Behind the Lines

Honduras Axes Stone

THE HONDURAN GOVERNMENT rejected a widely opposed contract with Stone Container, a Chicago-based producer of paper bags and packages, on February 28. The contract would have given Stone a virtual free hand in harvesting what is left of Honduras's pine forests. Under the terms of the contract, Stone would have been granted rights to harvest between 1 and 2.5 million acres of virgin pine forest. Honduras still has the largest standing pine forests in Central America, although there has been considerable deforestation in the country over the past 10 years [see Stone Axes Honduras," Multinational Monitor, March 1992 ].

 The director of the Honduran forestry department made the announcement the day after 3,000 demonstrators gathered in Tegucigalpa to protest the contract. Dara O'Rourke, of the Seattle-based Task Force on Multinational Resource Corporations, says there was "absolutely unprecedented opposition" to the contract in Honduras, as a coalition of indigenous people, environmentalists, business people and labor organizers came together to protest the Stone deal.

 O'Rourke is concerned that Stone will attempt to renegotiate the contract, perhaps under the name of a subsidiary since so much opposition to the contract was directed against Stone in particular. The Task Force is also concerned about another secret deal the Honduran government is negotiating with the North Carolina-based Wellington Hall company over rights to harvesting Honduras's mahogany forests.


Westinghouse Settles

WESTINGHOUSE CORPORATION will pay the Philippine government $100 million in cash and services as part of a settlement to the government's suit alleging that Westinghouse and a subcontractor paid bribes to a business associate of then-Philippine President Ferdinand Marcos in a scheme to win a contract to build a nuclear facility in the Philippines in the 1970s. The plant, plagued by cost overruns and charges of shoddy construction, has never been put into operation [see Buying Manila," Multinational Monitor, December 1991 ].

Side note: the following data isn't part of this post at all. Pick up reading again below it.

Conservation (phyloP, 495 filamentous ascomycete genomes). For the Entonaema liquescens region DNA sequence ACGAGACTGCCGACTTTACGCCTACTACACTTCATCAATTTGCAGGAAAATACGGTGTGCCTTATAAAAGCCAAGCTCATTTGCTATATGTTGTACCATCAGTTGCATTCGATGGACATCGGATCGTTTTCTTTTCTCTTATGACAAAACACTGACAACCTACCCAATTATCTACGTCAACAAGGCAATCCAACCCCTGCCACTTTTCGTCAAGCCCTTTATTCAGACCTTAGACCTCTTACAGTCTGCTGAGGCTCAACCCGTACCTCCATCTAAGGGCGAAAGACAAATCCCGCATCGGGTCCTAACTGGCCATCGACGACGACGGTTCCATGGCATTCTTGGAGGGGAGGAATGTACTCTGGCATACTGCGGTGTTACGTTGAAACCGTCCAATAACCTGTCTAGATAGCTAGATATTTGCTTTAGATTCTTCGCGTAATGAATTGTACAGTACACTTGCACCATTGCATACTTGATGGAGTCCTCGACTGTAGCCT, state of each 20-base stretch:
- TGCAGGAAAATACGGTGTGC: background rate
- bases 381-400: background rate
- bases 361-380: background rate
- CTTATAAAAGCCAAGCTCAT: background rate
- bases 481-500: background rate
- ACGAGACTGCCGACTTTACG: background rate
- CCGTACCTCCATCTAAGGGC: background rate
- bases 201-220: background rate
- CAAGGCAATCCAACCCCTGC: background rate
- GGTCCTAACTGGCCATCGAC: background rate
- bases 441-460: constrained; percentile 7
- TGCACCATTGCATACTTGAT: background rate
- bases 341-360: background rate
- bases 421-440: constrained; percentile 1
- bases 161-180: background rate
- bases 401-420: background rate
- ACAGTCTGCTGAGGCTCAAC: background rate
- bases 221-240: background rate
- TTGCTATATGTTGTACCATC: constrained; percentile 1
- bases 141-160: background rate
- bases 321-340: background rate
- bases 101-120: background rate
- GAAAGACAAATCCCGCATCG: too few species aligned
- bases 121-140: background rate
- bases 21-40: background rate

The Philippine government "is satisfied with the compromise" the settlement represents and hopes the Philippine Congress will approve it, says Macarthur F. Corsino, political and public affairs chief consul at the Philippine Embassy in Washington, D.C. He adds that the government still contends that Westinghouse did engage in bribery.

 Despite the large sum it is to pay the Philippines, Westinghouse, which continues to deny its involvement in any bribery scheme, may benefit from the settlement, which awards the company a contract to operate the plant. The Philippine government will invest $400 million in plant repairs, $300 million of which will be repaid by Westinghouse from its share of revenues after the plant is opened in three years. Burns & Roe, which acted as a subcontractor on the Philippines project, was not required to make any payments, and may continue to work on the plant with Westinghouse.

The effort to start up the plant is disturbing. It is located five miles from an active volcano and within 25 miles of three geologic faults, and nuclear specialists say the plant is also unsafe as a result of poor Westinghouse construction. But Corsino says the government is confident there is "no real danger" of the plant suffering earthquake-related damage. Bringing the plant on-line, he says, is necessary "to benefit the people who are suffering from the energy crisis" in the Philippines.

Westinghouse declined to comment on the settlement or the safety of the plant.


Promoting Pesticides

THE BUSH ADMINISTRATION, caving in to industry pressure, announced in March that it opposes the right of local governments to regulate pesticide usage in their communities. The administration reversed its position on the issue in the face of an intense lobbying campaign against local regulation by a coalition of pesticide industry and farm interests. The pro-pesticide coalition argues that local pesticide control will result in the proliferation of regulations that vary from town to town. The Supreme Court upheld local governments' right to regulate pesticide use in a Wisconsin case in June 1991.

 Jay Feldman, director of the National Coalition Against the Misuse of Pesticides (NCAMP), says that the administration's position will help move bills aimed at allowing federal preemption of local regulatory power through Congress. Currently, in states that do not have preemptive power over local government, communities can adopt a range of ordinances on pesticide use such as restricting spraying near schools or water supplies or requiring advance notification and public postings warning of pesticide use. Eighty towns have passed ordinances laying out guidelines and restrictions on pesticide use.

 Feldman calls the Bush administration decision "an attack on local democratic decision-making." Bush's position "is contrary to basic principles [providing for local control] which are intended to protect the health and environment" of local communities.

 - Holley Knaus